Peter Cizikas has learned during several dads’ trips not to try to keep up with his son Casey and his Islanders teammates. Not when it comes to eating.
The Metropolitan Division-leading Islanders will have their annual dads and mentors’ trip during their two-game swing to Boston on Tuesday and against the Devils at Prudential Center on Thursday night.
The Islanders (30-15-6) did not practice on Sunday after back-to-back games at NYCB Live’s Nassau Coliseum. They rallied for a 4-2 win over the Kings on Saturday night after a thrilling 1-0 shootout loss to the NHL-leading Lightning on Friday night.
Much of the Islanders’ core group has been together for several seasons, and the dads have grown close.
“He’s made a lot of friends over the years,” said Casey Cizikas, 27, who first came up to the Islanders in 2012. “He’s always talking about how we’re going to go out for beers. Then, the first dinner on the road, he’s like, ‘I’m stuffed. I’ve got to go to bed.’ ”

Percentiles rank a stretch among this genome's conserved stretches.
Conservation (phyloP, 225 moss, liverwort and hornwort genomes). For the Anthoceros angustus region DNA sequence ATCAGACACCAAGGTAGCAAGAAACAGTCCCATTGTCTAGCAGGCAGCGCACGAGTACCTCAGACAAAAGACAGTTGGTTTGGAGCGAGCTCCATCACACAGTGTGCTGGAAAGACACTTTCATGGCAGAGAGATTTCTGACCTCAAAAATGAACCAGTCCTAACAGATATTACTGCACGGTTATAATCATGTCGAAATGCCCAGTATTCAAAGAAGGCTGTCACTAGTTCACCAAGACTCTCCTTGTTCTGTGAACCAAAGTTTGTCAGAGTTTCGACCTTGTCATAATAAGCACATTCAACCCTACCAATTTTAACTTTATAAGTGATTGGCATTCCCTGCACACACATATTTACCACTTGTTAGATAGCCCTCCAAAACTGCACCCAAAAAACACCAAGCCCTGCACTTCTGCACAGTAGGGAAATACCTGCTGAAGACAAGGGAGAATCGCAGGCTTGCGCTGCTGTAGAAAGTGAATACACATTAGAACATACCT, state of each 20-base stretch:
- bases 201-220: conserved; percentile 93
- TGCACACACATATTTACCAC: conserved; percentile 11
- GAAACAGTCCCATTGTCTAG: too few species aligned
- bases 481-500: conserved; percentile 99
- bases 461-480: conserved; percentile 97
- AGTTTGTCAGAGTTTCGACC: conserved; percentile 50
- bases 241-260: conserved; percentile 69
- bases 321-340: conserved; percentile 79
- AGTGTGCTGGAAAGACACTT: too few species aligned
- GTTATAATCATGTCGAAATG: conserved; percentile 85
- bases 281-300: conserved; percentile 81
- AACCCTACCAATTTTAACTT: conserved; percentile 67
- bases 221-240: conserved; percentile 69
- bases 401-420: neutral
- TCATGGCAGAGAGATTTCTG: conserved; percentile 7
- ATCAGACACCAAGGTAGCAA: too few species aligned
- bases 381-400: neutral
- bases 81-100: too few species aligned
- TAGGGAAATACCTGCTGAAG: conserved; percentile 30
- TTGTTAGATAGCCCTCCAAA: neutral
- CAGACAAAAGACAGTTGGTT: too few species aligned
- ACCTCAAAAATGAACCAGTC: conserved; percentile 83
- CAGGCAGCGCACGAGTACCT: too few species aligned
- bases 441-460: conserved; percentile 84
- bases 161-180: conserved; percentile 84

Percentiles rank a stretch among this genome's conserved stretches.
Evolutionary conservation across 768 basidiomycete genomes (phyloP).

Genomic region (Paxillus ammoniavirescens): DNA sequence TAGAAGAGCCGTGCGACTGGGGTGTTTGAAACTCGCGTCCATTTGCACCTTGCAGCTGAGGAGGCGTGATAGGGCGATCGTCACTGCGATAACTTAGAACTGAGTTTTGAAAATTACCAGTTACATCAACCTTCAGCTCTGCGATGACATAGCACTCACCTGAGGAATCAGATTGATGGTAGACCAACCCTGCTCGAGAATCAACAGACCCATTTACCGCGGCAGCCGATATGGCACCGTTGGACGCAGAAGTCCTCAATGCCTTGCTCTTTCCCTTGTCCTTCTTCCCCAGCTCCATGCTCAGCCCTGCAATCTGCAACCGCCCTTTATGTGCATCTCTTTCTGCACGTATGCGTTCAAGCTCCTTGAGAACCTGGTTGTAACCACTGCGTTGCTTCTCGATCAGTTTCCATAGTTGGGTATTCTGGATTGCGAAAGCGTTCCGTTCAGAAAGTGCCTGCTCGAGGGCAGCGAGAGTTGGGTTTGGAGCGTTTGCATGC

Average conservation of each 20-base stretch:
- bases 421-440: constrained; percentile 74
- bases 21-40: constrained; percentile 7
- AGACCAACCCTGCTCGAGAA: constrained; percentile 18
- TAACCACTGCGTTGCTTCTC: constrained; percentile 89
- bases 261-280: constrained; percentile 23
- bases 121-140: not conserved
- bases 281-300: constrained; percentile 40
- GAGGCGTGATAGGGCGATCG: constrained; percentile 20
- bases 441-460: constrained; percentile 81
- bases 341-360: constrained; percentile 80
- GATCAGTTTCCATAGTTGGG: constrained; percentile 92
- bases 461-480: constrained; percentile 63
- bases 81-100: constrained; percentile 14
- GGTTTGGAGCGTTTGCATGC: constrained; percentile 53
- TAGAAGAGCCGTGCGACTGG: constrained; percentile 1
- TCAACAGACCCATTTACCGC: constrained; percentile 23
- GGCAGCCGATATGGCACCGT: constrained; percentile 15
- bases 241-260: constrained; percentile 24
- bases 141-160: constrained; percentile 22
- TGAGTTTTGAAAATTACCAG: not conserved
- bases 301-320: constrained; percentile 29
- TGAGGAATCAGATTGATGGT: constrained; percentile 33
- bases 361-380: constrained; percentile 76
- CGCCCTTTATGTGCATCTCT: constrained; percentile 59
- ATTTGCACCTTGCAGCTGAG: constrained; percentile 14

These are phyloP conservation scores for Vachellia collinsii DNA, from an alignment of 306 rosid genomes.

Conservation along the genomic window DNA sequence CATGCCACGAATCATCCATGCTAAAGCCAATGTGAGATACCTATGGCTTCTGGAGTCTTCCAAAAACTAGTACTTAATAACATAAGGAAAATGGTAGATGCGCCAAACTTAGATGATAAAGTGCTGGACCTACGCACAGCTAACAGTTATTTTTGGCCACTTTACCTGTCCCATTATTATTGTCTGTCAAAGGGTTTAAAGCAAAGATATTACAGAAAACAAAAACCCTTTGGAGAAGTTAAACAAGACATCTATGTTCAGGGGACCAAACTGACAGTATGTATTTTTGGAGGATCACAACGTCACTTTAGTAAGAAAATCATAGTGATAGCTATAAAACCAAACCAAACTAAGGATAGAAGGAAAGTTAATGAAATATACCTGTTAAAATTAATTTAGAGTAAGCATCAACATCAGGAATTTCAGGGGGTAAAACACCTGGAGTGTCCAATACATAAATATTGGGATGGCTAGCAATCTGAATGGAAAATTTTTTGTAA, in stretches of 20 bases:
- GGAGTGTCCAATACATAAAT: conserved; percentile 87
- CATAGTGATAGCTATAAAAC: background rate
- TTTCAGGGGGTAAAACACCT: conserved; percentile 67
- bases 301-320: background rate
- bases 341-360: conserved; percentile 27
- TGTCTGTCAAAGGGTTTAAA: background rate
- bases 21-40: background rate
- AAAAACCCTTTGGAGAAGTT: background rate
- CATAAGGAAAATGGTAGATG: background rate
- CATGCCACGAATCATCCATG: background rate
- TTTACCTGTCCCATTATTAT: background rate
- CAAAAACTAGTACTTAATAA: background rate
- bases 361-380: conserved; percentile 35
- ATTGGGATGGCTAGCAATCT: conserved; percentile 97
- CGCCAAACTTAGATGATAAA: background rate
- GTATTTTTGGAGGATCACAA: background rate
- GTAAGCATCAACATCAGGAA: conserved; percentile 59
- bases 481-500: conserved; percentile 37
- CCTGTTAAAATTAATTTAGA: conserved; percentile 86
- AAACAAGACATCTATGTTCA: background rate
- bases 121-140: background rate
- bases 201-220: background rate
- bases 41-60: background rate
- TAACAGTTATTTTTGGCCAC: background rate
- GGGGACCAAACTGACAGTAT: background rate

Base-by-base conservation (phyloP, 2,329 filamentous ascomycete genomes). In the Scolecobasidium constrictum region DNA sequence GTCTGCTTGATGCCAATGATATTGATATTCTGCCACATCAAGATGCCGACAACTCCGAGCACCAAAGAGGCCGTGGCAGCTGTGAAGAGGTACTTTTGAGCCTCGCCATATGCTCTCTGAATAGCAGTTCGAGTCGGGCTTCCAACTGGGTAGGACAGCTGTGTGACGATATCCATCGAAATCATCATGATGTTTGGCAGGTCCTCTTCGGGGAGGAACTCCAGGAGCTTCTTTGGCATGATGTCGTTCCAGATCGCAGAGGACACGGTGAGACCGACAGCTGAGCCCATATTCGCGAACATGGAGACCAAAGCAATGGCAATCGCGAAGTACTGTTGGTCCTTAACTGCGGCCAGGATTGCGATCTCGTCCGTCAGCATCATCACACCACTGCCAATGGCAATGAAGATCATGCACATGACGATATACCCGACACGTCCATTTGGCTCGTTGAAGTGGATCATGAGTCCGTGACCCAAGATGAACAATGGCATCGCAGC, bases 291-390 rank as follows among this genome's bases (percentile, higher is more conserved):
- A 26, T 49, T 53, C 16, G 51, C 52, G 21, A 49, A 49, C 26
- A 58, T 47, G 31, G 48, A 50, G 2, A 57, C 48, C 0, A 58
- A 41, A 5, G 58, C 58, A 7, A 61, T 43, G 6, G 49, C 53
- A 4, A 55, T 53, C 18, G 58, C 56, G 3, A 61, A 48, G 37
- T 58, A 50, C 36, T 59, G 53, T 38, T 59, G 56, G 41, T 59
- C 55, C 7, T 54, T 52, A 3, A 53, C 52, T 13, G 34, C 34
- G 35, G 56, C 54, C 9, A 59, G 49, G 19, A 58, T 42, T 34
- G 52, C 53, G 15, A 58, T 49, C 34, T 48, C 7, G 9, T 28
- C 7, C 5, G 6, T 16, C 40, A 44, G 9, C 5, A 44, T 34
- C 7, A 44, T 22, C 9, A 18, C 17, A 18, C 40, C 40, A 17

The NHL is jokingly called the “Never Hungry League.”
Cizikas said: “He goes, ‘Everywhere I go, there’s food. In the morning, the afternoon, at lunchtime, at the rink, after the rink, on the plane, there’s food everywhere.’ The first trip, he would eat everything. I think he’s kind of learned to settle it down a little bit. Pick your meals.”
Almost every NHL team hosts some kind of family-related team-bonding trip, be it for the fathers, the mothers or the siblings.
“It’s a good trip,” defenseman Johnny Boychuk said. “You get to spend time with your dad and everybody’s dad and get to know them a little bit better. It helps you when you see them around. It’s just a nice little touch.”
For many players, it’s a reminder of when their parents would drive them to early-morning youth games.
And, Cizikas said, a way of giving back for all the time their parents sacrificed to help their careers.
“To be where I am today, it’s definitely isn’t on me,” said Cizikas, who added to his career high with his 12th goal on Saturday. “It’s definitely on them. They made the sacrifices. They made the time. It might have cut into their social life a little bit. Or a lot, I guess. But they made the commitment in getting me to where I am today. This trip means a lot to them. It’s a nice way to give back.”
Boychuk, 35, played for the Bruins from 2008-14, so this will be a bit of a homecoming for his father, also named John.
“We’ve gone twice on the fathers’ trip there,” Boychuk said. “We lived there for quite some time so my dad knows a couple of people. He goes there and thinks he’s the mayor.”